Identifying Bacterial Growth
Disclaimer: This work has been submitted by a student. This is not an example of the work written by our professional academic writers. You can view samples of our professional work here.
Any opinions, findings, conclusions or recommendations expressed in this material are those of the authors and do not necessarily reflect the views of UK Essays.
Published: Tue, 21 Aug 2018
This experiment was about isolating a single bacterial colony from a soil sample and identifying which genus it belongs in. This is especially important for functions such as agriculture, as knowing whether a specific soil has a high concentration of nutrient producing bacterium is essential to being able to harvest good crops. Another key component of soil bacterium, is that they tend to be high in nutrient recycling organisms. As well there tends to be a high number of varying phylum in soil bacterium that was previously unknown, as in 2003 Joseph et al. managed to isolate 350 different bacterium which were assigned into 9 different phyla. As well approximately 27% of the isolated bacterium belonged to unnamed families, and were located in very poorly studied phyla. (Joseph et al. 2003)
The experiment began by subculturing a bacterial colony identified from a myriad of soil bacterium isolated in an agar plate. Then this bacterial colony was observed through a microscope, as well as tested for whether it was gram positive or gram negative. Then the bacterium was re-cultured into varying solutions to test for specific nutrient use. First it was subcultured onto an agar plate rich in starch, incubated, and tested for starch hydrolysis via the use of lugol’s iodine, to see if there was starch remaining in the area of the bacterial colony. Then a deep rich in sulfur was inoculated with the bacterium, and observed for whether motility was displayed, or whether hydrogen sulphide was produced. Then the bacterium was inoculated in a peptone broth, to test for production of ammonia, through the addition of Nessler’s Reagent, an ammonium sulphate broth and a nitrite broth, to test for the ability to nitrify compounds using Nessler’s reagent; Trommdorf’s Reagent; diphenylamine; and Sulfuric acid, and a nitrate broth to test for the ability to denitrify compounds using indicated reagents. Then the bacterium was placed into a thioglycollate medium to test the oxygen tolerance of the bacterium. Next the bacterium was subcultured onto a normal agar plate, to test for the presence of catalase and oxidase. Finally the bacterium was subcultured on plates with varying NaCl concentrations, and inoculated in tubes of varying pH’s and tubes with varying temperatures. (Robertson and Egger, 2010)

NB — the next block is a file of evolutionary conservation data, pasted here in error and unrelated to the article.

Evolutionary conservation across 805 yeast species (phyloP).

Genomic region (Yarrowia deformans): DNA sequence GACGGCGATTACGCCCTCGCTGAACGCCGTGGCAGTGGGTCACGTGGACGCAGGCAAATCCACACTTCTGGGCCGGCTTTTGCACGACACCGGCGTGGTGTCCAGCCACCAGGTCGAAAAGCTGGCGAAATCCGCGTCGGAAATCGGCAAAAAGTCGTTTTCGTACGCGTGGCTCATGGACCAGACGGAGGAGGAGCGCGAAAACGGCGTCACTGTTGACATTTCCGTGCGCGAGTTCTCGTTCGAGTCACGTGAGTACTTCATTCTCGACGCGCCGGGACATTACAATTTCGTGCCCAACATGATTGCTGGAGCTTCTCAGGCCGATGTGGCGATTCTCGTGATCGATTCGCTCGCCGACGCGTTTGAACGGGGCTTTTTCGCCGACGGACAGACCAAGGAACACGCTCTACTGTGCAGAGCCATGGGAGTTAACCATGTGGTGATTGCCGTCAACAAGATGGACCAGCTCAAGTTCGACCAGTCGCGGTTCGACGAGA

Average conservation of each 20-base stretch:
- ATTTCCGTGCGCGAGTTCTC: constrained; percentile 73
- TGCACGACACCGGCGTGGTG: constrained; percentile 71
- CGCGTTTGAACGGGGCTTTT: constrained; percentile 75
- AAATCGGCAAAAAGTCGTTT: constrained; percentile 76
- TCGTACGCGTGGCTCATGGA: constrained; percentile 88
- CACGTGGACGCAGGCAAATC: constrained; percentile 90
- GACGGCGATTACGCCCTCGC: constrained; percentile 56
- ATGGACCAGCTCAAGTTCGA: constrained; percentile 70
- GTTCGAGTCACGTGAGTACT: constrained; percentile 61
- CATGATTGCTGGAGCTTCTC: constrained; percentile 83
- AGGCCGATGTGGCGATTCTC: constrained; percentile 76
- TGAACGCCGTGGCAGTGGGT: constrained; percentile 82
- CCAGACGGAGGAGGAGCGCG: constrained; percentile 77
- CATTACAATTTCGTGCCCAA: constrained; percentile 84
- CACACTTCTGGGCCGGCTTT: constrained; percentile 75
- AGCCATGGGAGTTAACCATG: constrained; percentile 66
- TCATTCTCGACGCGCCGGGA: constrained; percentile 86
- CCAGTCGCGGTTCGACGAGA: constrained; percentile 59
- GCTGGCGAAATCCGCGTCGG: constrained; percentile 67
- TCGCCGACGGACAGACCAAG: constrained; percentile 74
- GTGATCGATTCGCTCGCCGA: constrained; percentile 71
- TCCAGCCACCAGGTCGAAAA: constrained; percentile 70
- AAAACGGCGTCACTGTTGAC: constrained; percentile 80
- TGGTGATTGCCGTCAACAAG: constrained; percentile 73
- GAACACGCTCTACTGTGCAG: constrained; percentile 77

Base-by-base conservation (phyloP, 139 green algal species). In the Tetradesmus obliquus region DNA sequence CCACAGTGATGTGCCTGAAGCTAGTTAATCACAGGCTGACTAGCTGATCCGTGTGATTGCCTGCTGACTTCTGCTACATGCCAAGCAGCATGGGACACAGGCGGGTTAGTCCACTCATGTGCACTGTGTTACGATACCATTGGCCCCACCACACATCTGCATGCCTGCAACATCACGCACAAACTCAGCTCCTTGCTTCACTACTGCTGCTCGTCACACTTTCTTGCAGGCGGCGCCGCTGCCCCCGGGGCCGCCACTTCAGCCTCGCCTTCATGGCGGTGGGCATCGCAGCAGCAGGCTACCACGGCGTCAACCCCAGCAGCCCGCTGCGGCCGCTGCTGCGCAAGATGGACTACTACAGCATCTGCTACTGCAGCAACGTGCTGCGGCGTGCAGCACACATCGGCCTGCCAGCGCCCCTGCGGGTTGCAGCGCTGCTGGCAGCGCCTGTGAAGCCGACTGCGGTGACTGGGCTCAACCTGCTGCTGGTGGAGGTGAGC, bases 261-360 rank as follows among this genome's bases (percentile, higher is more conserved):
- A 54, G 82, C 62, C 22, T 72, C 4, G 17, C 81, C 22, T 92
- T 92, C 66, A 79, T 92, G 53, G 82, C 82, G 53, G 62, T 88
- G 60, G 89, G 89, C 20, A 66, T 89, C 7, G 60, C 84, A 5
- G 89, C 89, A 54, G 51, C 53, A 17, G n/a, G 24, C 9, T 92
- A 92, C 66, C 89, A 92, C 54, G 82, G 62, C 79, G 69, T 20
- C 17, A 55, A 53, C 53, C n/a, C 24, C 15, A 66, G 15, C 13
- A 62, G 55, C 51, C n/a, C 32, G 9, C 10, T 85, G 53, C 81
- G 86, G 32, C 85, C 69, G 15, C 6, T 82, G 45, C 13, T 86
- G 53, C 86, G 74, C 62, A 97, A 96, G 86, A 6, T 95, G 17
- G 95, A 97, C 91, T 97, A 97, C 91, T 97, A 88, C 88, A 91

In this lab our obtained data was collected and summarized (Table 1). This was then used to obtain a possible bacteria genera from the collected data, based on a text of classifications. These include references for whether a microbe genera happens to have a specific enzyme, to which types of electron donors it utilizes throughout its ATP production phase, be it in oxidative phosphorylation, or substrate level phosphorylation, or even a form of fermentation.
The information gathered in table in is well correlated in the assigned manual, and is indicative of the genera Bacillus, which is known for its Rod-like shape, and the ability of this specific genera to grow across a vast array of nutrient types. (Sneath, 1986) Other indicators of this particular Genus, are that Bacilli tend to grow most predominantly within a temperature range characterized by mesophilic organisms, and have a wide range of osmotic pressure, or salt concentration tolerances. Another indicator of the bacillus genera, is the fact that this unknown bacteria tested positive on the gram test, as most members of the bacillus genera are gram-positive bacteria.